Not all experiences of abandoning digital distraction were negative. Several students so enjoyed the freedom and peace of mind that came from this new way of being in the world that they left their phones in my office past the initial three days. Two students’ phones stayed in my office for more than a month. Another student wrote that whereas he previously would use his phone to “bore my mind into numbness until the fear subsides,” by the end of the three days he had begun reading for fun and had begun to write a short story. This student reported that “by isolating myself from my phone, I began to do things much more authentically than I do on a daily basis.”
The anxiety of freedom: Sartre and Dostoyevsky
The students overwhelmingly saw time on their phones as a flight from freedom, giving them a new understanding of Sartre’s (1946/2007) assertion that “[we] are condemned to be free” (p. 29). For some, this freedom was simply too much to bear. The student whose freedom from his phone led him to reading and writing a short story also began to question some of the academic work he was being asked to do, with the result that he stopped doing homework entirely in two classes to focus on these more creative pursuits. Because of this, he ultimately decided that “acting freely was not conducive toward success. . . . I got yelled at in both my physics and math classes.”
Another student began to understand how the freedom she thought she had was an illusion: “I use my phone as a tool of self-limitation, in which I believe that I am in control. . . . In reality, am I in control? Or am I losing part of what it means to be human?” In our discussion of Dostoyevsky’s The Brothers Karamazov, several students pointed to the Grand Inquisitor’s assertion that there exists a “universal and everlasting anguish of man as an individual being, and the whole of mankind together, namely: ‘before whom shall I bow down?’ ” (Dostoyevsky, 1880/2002, p. 254). These students saw that while their phones offered the veneer of choice, they were in fact largely enchained by technology and their emotional responses to it.
At the conclusion of her essay, the student who fretted about her loss of control reflected on her fraught relationship with her phone: “I cannot blame myself for attempting to distance myself from the endless dread, I must keep my obsessions with distraction in check, as to not lose my identity as a free human being.” What does it mean to be a free human being? It is hard to imagine a more central question in the study of philosophy and, even more important, in the lives of our students.
What this means for educators
To anyone who has worked with adolescents over the past decade, the centrality of cell phones and social media in these students’ lives is no surprise. But what is new is how well these students are able to talk about their own lives and choices. One student who ended up leaving his phone with me for three weeks observed that “it is my conditioned outlook on life, and my fear of it, that call for real attention.” Words like this would make the existentialists proud because they show a student choosing to turn toward their fear, rather than away from it. No matter their experience, these students were able to offer such compelling reflections precisely because they were in dialogue with powerful thinkers. By stepping away from their cell phones, paying close attention to their inner lives and moods, and then bringing those experiences into dialogue with central texts in philosophy and literature, they were able to better understand themselves and the motivations and impulses behind their use of technology.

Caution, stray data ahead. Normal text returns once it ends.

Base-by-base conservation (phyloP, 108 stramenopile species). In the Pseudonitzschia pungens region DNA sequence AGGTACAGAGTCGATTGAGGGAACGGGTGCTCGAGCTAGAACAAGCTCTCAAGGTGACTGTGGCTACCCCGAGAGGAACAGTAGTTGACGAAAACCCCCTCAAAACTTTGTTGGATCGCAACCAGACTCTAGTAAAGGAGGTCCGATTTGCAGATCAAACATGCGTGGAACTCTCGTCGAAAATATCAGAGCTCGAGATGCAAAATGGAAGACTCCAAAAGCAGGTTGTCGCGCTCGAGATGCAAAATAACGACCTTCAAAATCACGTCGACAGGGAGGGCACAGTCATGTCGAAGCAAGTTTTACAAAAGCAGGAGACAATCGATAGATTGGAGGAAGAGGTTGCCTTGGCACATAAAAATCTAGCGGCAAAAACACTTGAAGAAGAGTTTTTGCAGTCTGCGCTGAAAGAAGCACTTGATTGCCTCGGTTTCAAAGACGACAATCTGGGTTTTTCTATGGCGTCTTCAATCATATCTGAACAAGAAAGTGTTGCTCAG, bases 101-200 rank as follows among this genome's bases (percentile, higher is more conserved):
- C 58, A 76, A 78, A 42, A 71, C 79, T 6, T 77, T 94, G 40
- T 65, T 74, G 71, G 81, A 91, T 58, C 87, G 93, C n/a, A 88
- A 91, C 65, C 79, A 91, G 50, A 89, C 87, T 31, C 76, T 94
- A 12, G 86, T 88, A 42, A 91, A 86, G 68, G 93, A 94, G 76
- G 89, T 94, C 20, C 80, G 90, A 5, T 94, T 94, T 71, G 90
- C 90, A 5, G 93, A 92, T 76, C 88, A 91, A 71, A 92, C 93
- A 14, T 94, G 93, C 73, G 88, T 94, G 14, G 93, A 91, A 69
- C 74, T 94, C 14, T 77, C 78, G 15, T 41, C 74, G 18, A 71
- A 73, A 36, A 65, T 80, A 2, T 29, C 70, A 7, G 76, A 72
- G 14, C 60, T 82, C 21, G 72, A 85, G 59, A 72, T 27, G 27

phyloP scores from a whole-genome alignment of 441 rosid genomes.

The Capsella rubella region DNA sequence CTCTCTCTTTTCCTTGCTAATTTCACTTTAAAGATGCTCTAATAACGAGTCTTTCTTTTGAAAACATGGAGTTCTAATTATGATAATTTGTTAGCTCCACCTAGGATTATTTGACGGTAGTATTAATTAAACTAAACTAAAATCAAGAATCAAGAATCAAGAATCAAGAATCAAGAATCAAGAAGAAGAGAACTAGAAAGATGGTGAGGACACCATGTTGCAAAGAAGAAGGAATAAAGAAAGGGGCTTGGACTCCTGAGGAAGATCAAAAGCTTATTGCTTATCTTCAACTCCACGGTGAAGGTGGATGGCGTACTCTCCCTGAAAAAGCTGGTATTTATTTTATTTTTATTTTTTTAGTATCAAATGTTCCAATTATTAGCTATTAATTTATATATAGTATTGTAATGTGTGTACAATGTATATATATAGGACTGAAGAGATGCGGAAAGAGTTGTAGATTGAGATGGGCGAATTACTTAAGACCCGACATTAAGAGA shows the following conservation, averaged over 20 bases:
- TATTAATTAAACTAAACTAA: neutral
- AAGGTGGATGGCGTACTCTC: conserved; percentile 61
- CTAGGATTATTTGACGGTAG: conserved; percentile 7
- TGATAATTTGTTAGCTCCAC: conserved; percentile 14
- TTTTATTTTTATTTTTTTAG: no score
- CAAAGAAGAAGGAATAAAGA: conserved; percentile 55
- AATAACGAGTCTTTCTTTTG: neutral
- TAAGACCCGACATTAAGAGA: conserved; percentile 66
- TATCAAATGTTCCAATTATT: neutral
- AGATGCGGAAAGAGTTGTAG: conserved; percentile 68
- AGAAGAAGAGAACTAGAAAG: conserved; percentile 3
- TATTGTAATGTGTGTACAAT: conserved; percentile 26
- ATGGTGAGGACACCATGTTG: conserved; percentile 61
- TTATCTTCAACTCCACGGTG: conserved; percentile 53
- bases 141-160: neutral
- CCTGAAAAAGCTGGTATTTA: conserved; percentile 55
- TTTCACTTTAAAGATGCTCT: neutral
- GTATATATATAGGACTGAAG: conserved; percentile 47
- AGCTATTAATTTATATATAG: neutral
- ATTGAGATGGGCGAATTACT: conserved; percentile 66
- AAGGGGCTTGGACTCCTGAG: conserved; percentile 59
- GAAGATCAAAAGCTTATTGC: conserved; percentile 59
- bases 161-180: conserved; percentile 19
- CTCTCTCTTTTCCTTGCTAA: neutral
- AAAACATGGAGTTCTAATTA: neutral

This experiment shows clearly that students are interested in reflecting on and understanding their whole lives, on and offline. As educators, our task is to invite this part of their lives into the classroom, connecting it to central themes and questions in the humanities, giving students the language and ideas to articulate how they can best lead freely chosen and authentic lives.
Dostoyevsky, F. (2002). The Brothers Karamazov (R. Pevear and L. Volokhonsky, trans.). New York, NY: FSG. (Original work published 1880)
Kierkegaard, S. (1975). That individual. In W. Kaufmann (Ed.), Existentialism: From Dostoyevsky to Sartre (pp. 94-101). New York, NY: Penguin. (Original work published 1859)
Pascal, B. (1995). Pensées (A. Krailsheimer, trans.). New York, NY: Penguin. (Original work published 1670)
Sartre, J. (2007). Existentialism is a humanism (C. Macomber, trans.). New Haven, CT: Yale University Press. (Original work published 1946)
Vox media. (2018, February 23). It’s not you. Phones are designed to be addicting. http://www.youtube.com/watch?v=NUMa0QkPzns
Wilson, T.D., Reinhard, D.A., Westgate, E.C., Gilbert, D.T., Ellerbeck, N., Hahn, C. . . . Shaked, A. (2014). Just think: The challenges of the disengaged mind. Science, 345 (6192), 75-77.